Bridging cultures with soccer

Published 12:08 pm Tuesday, April 26, 2011

Christian Alvarenga (Right) is one of many players with Latin American backgrounds on the Calera High School boys' soccer team. (Reporter Photo/Jon Goering)

By WESLEY HALLMAN / Sports Editor

CALERA — A medley of chatter in English and Spanish rings out just a few feet away from the playing field at Ricky Cairns Stadium in Calera on a sunny spring evening.

“Come on, follow that,” said a Calera fan leaning up against the fence separating the field from the bleachers.

“Bueno, Christian,” shouted another fan just a few feet away.

The words mimic the scene on the field, where members of the Calera High School boys’ soccer team — with a mixture of American and Latino players — race up and down the field.

Calera coach Neal Gerhart estimates his team has players from “seven or eight countries” on his roster, with a majority of them from Latin America.

Coaching players who speak two different languages can be difficult at times, but it’s a welcome challenge for Gerhart.

“The whole language (barrier) is a nice thing,” Gerhart said. “It’s a great experience to work with guys from such diverse cultures.”

Calera senior Christian Alvarenga agrees with his coach.

Alvarenga, who was born in Los Angeles after his parents immigrated from El Salvador, said the soccer team’s Latin American influence has helped him fit in at Calera.

“It’s a good experience, because I learn more about other places, other cultures,” said Alvarenga, who moved to Calera with his family when he was in the sixth grade. “I’ve learned to understand different people’s habits, their foods, how people live in all kinds of different places like Poland, Panama, Guatemala, El Salvador, Ukraine, Mexico, Puerto Rico, Africa.”

At the same time, Alvarenga said he and his teammates have had to learn how to work together with their different backgrounds.

“It’s also challenging, because people coming from other places may have different skills,” Alvarenga said. “This is something I had to get used to.  But it is also a good advantage. You can learn from others, learn to cooperate as a team.”

Calera freshman Noah Petersen welcomed his Latin American teammates with open arms.

Petersen, who said he hopes to one day travel the world as a Navy Seal, said soccer brings he and his teammates together despite the differences in culture.

“(Soccer) is pretty important,” Petersen said, “because it’s in every country around the world.”

Petersen said he and his teammates who were born and raised in the United States pick up knowledge and skills from players with Latin American backgrounds, including brothers Christian and Irvin Alvarenga.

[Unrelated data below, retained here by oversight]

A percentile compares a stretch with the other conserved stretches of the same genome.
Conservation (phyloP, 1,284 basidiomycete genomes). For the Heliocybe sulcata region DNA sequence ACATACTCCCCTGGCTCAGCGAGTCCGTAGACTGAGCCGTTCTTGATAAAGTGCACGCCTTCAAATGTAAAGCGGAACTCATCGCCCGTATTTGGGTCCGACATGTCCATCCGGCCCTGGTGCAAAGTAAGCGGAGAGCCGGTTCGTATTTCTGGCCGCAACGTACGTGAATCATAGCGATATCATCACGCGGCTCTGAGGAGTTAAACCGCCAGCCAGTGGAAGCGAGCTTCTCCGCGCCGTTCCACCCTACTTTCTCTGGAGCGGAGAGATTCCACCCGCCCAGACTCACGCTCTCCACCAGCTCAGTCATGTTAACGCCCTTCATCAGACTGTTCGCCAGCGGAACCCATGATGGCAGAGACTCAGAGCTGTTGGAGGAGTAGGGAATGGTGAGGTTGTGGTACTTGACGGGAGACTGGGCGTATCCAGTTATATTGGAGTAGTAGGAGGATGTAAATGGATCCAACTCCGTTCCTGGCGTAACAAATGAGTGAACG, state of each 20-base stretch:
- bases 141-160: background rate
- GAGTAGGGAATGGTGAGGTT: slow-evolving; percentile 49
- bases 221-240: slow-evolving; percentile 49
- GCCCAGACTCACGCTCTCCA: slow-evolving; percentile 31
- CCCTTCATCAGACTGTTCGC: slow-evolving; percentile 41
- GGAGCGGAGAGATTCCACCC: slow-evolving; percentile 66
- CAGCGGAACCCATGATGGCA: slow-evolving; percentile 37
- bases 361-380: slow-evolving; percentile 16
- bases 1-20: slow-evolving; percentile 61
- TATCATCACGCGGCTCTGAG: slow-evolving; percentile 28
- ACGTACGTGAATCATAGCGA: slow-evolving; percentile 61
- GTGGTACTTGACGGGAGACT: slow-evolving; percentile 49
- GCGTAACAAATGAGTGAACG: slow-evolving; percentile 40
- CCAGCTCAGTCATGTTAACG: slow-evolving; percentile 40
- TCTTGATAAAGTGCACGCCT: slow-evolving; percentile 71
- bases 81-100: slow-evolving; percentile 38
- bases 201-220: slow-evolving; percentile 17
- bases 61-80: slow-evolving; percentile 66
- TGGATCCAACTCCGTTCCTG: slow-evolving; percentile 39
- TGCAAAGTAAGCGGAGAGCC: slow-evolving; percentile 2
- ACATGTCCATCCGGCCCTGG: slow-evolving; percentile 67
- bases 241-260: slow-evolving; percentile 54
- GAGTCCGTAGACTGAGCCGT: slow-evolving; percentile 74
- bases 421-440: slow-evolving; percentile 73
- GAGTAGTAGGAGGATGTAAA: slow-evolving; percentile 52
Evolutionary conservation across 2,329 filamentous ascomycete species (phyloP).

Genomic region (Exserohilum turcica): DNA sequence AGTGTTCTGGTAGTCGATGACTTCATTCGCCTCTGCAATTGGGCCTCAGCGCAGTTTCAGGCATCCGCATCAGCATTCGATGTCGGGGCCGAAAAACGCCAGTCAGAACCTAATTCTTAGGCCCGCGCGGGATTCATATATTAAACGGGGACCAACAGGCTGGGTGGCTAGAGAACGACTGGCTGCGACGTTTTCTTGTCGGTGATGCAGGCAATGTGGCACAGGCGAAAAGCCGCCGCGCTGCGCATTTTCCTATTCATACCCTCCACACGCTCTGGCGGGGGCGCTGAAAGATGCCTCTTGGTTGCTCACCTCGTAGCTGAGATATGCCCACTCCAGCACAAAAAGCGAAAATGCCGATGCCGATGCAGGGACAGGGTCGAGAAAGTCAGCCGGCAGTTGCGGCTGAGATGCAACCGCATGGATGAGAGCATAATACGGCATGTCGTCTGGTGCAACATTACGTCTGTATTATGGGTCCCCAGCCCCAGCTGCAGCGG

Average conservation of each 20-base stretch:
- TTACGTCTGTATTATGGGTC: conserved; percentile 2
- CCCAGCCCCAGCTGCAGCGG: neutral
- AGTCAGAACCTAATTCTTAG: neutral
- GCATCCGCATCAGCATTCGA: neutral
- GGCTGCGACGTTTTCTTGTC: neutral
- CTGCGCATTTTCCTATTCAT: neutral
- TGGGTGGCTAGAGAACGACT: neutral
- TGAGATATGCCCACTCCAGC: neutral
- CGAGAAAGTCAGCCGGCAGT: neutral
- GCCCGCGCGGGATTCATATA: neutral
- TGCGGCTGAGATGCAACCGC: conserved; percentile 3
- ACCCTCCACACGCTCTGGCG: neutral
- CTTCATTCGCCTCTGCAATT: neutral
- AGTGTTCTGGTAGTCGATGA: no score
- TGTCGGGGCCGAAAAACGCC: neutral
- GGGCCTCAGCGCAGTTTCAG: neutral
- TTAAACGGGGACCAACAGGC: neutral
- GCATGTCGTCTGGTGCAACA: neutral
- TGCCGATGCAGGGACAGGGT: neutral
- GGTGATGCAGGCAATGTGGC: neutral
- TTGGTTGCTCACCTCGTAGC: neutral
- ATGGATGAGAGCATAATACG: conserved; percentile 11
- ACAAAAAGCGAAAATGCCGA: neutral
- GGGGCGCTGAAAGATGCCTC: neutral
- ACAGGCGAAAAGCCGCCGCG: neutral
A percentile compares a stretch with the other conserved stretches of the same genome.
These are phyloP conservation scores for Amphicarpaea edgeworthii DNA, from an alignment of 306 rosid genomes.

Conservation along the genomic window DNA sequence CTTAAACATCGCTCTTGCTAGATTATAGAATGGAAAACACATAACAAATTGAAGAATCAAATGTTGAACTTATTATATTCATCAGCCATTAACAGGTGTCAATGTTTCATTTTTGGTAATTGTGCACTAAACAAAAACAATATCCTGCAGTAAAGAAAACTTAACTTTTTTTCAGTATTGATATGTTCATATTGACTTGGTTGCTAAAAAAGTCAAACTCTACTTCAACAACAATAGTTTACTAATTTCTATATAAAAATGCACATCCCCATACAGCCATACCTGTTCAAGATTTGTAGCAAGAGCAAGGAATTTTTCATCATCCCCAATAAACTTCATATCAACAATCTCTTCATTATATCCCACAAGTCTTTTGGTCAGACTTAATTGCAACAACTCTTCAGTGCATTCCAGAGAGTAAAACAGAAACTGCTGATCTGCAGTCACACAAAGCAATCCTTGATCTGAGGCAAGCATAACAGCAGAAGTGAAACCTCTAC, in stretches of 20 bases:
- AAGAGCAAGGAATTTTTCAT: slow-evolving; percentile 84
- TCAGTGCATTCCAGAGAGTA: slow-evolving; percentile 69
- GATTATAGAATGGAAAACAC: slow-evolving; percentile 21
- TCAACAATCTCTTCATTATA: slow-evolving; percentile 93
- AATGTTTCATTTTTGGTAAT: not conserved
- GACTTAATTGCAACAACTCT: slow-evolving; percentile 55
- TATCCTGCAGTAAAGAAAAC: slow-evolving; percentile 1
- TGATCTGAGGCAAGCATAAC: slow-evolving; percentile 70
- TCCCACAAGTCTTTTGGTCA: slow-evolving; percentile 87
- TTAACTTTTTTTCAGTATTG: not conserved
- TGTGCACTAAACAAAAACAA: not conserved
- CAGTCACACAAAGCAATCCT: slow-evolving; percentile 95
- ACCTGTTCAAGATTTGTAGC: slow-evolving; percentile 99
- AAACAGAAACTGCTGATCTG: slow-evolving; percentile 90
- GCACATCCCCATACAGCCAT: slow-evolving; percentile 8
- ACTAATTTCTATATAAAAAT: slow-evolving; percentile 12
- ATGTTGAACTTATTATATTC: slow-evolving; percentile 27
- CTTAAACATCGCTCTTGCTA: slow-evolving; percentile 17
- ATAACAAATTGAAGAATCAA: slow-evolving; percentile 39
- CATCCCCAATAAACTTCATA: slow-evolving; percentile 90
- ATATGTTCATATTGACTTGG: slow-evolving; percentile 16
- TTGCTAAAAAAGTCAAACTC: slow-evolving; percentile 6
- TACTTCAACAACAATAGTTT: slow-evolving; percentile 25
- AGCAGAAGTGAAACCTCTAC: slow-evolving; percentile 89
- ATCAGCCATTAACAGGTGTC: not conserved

“They have skills that I don’t even know,” Petersen said. “They teach us new things, and they even teach the coaches new things.”

Senior Henoko Lubala, a native of Tanzania who is sitting out the season after suffering a severe knee injury during football season last fall, said the combination of several nationalities benefits everyone on the team both on and off the field.

“They’re teaching me some things I don’t know and I’m teaching them some things they don’t know,” said Lubala, who goes by the nickname “Mike,” which was given to him by his teammates.

Team unity can be a difficult thing to build, especially when a team has as many differences in nationality and personality as the Eagles have. That isn’t the case with this team, Gerhart said.

“They get along really well,” Gerhart said. “They’re very inclusive. They’re not exclusive at all. This is probably the easiest team that I’ve had to work with.”

Gerhart said soccer gives his Latin American players an outlet to display their athletic ability. Many develop a love for the game of soccer during their childhood in Latin America and aren’t interested in playing baseball, basketball or football, Gerhart said.

Soccer helps ease the transition into a new school and community, Gerhart said.

“I think that sometimes (Latin American players) get overlooked in school,” Gerhart said. “(The soccer field) is truly their place to shine.”

Gerhart said his Latin American players are also standouts off the field.

“The Latino kids are always among my best students in class,” Gerhart said. “They are always the most polite and respectful.”

They’ve earned the respect of their counterparts, Petersen said. He said every team member supports one another, regardless of nationality, on the playing field.

“Nobody messes with the team,” Petersen said. “We’re like brothers.”

Lubala, who counts Cristan as one of his best friends, said he’s been blessed to be surrounded by so many different cultures during his time at Calera.

“When (the cultures) come together,” Lubala said, “it’s a beautiful thing.”